Council of State member Marten Oosting: “We are united to obtain a higher goal”

POSTED: 11/14/12 12:28 PM

GREAT BAY – “The Council of State contributes to the quality of legislation. That is the focus of our work,” council-member Marten Oosting said during a presentation in the central committee of parliament yesterday.

Oosting, a 13-year veteran in the council who also served 12 years as the Netherlands’ national Ombudsman, underlined that the independence of the council is important to give meaning to the concept of checks and balances in a parliamentary democracy.
Oosting’s presentation was designed to highlight the working relationship in St. Maarten between the parliament and the Council of Advice. “In the Netherlands every bill goes to the Council of State for advice before it goes to the parliament,” Oosting said. This year the council has dealt with around 500 requests for advice from the government. “There is an increased demand from parliamentarians who work on initiative-laws,” Oosting said.

When the Council of State received a draft-law the first thing it looks at is whether the problem the legislation wants to address has been properly defined. The next step is assessing whether legislation is the right way to solve the problem, Oosting said.

“The Council of State does not have its own political goals,” Oosting said. “It is an advisory body, not more, but also not less. We have 21 members and we strive for issuing unanimous advice. In the thirteen years I have been there it has happened only a few times that a minority advice was published.”

The role of the parliament, Oosting said, is to check whether the government deals properly with advice from the Council of Advice. While the council advises, the government governs, Oosting noted. “But when it puts an advice aside it has to present proper arguments for its decision to do so.”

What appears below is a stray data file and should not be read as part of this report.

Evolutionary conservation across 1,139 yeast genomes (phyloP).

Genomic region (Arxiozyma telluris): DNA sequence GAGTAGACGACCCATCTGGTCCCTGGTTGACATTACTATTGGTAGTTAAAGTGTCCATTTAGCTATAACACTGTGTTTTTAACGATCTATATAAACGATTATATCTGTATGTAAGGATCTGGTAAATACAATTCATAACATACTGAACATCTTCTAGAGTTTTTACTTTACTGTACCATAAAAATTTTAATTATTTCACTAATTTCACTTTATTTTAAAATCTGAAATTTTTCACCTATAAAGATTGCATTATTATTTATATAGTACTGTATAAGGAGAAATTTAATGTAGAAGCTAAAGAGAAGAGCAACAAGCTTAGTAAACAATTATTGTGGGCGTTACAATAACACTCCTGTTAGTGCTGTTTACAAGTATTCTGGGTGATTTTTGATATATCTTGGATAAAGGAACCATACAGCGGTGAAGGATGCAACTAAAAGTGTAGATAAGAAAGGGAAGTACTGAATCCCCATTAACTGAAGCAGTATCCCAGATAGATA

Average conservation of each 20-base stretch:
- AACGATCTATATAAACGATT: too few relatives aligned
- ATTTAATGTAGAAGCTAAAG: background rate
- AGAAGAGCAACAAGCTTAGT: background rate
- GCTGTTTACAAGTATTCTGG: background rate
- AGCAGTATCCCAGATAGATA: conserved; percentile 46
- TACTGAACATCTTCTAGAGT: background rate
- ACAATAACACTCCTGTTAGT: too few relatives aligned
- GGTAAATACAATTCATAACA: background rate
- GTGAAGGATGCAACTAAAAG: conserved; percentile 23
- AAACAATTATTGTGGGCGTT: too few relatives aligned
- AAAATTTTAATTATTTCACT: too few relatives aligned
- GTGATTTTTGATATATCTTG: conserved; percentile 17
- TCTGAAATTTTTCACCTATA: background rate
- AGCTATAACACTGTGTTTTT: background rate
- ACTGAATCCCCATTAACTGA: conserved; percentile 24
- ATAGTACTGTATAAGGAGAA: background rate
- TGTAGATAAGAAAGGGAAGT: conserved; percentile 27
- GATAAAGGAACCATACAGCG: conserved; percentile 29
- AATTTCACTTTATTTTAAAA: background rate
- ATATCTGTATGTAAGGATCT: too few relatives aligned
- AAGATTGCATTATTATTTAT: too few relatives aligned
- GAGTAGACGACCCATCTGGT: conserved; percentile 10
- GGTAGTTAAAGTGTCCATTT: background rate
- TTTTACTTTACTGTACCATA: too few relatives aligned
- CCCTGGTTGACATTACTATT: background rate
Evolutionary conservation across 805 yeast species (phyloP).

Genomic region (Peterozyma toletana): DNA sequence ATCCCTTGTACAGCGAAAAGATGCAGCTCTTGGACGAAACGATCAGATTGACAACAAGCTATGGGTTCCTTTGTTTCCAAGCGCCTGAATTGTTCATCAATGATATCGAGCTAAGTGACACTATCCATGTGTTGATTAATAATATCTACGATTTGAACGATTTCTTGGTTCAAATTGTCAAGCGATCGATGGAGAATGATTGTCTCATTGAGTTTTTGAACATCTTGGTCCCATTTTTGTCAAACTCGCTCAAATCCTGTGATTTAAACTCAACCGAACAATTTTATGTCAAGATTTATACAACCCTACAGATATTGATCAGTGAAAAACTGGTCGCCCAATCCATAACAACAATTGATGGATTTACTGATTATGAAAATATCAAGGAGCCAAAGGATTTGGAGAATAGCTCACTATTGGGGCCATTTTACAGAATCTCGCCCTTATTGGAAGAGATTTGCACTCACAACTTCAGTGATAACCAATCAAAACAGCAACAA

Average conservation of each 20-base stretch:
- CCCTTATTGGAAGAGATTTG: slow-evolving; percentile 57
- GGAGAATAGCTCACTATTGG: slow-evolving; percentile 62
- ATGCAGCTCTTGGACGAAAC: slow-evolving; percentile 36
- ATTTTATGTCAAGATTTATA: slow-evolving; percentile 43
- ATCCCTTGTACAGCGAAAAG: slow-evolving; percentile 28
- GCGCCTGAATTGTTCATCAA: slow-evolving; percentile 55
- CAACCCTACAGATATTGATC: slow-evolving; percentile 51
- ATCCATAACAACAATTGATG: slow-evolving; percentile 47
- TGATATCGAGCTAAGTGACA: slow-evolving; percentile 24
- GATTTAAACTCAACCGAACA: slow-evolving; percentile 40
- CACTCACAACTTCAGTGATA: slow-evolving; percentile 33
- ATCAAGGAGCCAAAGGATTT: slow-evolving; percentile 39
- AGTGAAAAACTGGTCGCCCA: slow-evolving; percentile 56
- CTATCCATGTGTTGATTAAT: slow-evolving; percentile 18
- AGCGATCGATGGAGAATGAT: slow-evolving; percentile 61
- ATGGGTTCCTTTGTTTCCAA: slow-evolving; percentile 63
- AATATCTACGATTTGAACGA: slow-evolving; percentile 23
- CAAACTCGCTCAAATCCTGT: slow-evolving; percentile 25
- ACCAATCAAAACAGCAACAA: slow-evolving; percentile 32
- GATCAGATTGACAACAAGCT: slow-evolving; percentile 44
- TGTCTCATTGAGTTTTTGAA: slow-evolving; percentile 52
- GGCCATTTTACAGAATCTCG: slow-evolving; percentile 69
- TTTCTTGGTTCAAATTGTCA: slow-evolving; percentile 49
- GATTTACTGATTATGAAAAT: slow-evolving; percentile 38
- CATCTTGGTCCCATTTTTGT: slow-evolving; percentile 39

Oosting acknowledged that in the Netherlands the Council of State is sometimes seen by politicians as an obstacle. “Our advice can be critical, but that is part of the role we play. We are not the opponent of the government. We are united to obtain a higher goal – the quality of our legislation.”

Oosting, who is visiting St. Maarten for the first time, said that the country has set “important steps in the past two years to develop its own system of checks and balances. It is not an easy task for the parliament, the Council of Advice and the government to fulfill all the functions of its checks and balances. After all, this is a micro-state.”

Oosting was accompanied by assistant director advice at the Council of State’s advisory department Arnoldus Weggeman and council advisor Ron van der Veer. St. Maarten’s member of the Council of state Dennis Richardson and Council of Advice Vice-President Mavis Brooks-Salmon and member Marcel Gumbs were also present at the presentation.

Tonight Oosting will give the second Tjeenk Willink lecture at the university.

 

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